Saturday, October 18, 2014

Week 24: Sabbath is coming

       
            On Monday, Kayla, Zach, and Sydni, who lives in the Alliance House and interned in the gardens last summer, attended a sustainability lecture at College Wesleyan Church. Matthew and Nancy Sleeth, who have been instrumental in the revival of the Sabbath movement, spoke about the physiological, psychological, and spiritual benefits of setting aside one day per week for total rest. Sydni, the only person in attendance who had made Sabbath a weekly practice, was able to share her experiences with the rest of the audience. The Sleeth's book, 24/6, goes into greater detail about Sabbath-keeping as a sustainable practice. 
            For the Alliance House dinner on Wednesday night, we hosted Dr. Chris Bounds from the Division of Theology and Ministry. We had all read his essay "God’s Redemption of Creation: Begun, but Moving to Culmination," which was published in Creation Care: Christian Voices on God, Humanity, and the Environment. Dr. Bounds said that it was theology that got him interested in sustainable practices: if God created the earth, then the earth deserves our utmost respect and care. We talked about the irony of current evangelical stances on environmental issues: that humans are more important than the earth, and that gives us license to do whatever we want with our resources. But towards the end of dinner, we talked about ways in which our individual churches are responding holistically and sustainably to ecological concerns like urban food deserts. With his belief in the power of parish ministry, Dr. Bounds helped us identify practical ways we can participate in God’s redemption of creation.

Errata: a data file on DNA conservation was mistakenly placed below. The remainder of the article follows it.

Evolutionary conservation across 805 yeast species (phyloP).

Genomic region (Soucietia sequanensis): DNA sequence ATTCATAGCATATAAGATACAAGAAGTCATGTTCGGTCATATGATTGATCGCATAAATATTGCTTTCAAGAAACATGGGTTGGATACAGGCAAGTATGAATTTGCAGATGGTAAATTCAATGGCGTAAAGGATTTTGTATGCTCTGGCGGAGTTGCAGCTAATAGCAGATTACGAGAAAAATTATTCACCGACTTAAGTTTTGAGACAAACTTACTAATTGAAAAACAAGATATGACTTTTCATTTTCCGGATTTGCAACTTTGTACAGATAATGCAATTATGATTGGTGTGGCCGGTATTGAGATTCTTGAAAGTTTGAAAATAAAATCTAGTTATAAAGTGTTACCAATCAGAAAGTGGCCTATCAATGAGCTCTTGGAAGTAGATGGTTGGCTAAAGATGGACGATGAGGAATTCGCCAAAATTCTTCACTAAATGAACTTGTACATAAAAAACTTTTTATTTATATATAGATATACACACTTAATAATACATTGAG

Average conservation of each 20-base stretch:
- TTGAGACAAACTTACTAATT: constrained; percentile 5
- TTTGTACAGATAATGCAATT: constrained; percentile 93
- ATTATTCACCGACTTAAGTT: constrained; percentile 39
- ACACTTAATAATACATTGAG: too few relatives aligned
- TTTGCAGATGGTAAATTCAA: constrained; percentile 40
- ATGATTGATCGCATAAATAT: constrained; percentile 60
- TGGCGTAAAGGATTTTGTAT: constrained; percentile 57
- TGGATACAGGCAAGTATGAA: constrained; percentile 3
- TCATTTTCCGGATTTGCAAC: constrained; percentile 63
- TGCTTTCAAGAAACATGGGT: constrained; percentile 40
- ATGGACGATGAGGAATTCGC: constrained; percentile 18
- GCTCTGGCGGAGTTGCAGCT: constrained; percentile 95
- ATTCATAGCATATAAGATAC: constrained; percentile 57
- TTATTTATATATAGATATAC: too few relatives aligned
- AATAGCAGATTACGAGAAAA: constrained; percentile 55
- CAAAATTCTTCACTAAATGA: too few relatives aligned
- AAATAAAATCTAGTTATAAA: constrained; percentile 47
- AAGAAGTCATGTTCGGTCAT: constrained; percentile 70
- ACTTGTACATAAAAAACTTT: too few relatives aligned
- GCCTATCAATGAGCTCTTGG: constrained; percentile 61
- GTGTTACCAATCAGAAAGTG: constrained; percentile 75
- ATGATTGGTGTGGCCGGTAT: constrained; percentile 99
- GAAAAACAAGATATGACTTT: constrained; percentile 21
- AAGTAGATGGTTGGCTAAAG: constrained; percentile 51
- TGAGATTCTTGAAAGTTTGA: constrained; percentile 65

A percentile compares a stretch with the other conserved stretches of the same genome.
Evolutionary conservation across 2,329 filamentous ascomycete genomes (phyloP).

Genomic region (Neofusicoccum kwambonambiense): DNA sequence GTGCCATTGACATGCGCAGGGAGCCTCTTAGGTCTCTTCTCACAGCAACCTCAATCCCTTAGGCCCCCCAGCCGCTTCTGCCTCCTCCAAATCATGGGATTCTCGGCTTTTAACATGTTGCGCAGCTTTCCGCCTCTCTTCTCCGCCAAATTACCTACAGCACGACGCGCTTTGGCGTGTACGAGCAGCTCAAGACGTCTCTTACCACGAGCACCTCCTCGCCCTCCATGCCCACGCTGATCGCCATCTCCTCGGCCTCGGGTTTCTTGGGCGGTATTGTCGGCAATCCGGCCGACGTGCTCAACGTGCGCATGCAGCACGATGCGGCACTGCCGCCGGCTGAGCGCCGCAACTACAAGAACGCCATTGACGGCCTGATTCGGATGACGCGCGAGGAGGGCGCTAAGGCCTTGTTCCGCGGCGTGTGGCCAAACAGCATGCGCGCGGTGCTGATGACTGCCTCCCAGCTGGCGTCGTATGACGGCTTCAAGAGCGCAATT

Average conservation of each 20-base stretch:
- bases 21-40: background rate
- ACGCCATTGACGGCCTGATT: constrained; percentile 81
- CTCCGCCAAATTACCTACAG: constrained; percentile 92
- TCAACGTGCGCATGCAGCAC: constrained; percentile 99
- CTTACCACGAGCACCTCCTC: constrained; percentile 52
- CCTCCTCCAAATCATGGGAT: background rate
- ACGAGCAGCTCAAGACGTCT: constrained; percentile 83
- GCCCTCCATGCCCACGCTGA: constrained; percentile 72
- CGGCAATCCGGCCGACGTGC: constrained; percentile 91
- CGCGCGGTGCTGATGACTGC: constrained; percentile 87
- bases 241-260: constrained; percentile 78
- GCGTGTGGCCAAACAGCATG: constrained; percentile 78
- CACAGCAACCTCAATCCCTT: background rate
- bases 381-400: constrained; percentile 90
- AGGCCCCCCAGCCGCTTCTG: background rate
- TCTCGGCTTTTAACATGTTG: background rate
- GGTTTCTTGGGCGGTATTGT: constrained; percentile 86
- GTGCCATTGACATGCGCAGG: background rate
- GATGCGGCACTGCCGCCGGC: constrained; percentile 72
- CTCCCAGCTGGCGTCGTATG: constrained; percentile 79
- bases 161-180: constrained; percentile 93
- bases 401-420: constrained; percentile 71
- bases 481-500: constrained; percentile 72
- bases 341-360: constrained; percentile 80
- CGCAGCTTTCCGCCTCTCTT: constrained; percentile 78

We spent several hours this week harvesting seeds. In a few years, we hope to have system such that we will not have to purchase seeds, and can even sell seeds to community gardeners. As we are still learning the process, we decided to save seed from only a few crops. This week, we harvested, cleaned, and dried seeds from our pumpkins, cleome, and lettuce. Pumpkin seeds in particular are valuable because we can roast and sell them at our produce stand.
            Broccoli, our winter cover crop, is coming in at the 46th street garden. With the removal of our tomato trellises, the gardens are beginning to look barren, but this new season will give the ground a chance to rest and recover for next year. The principle of Sabbath-keeping applies even to the soil that produces our food. As this year’s gardens are coming to a close, we are all anticipating a restorative fall and winter and a productive spring and summer for next year’s manager and interns. 




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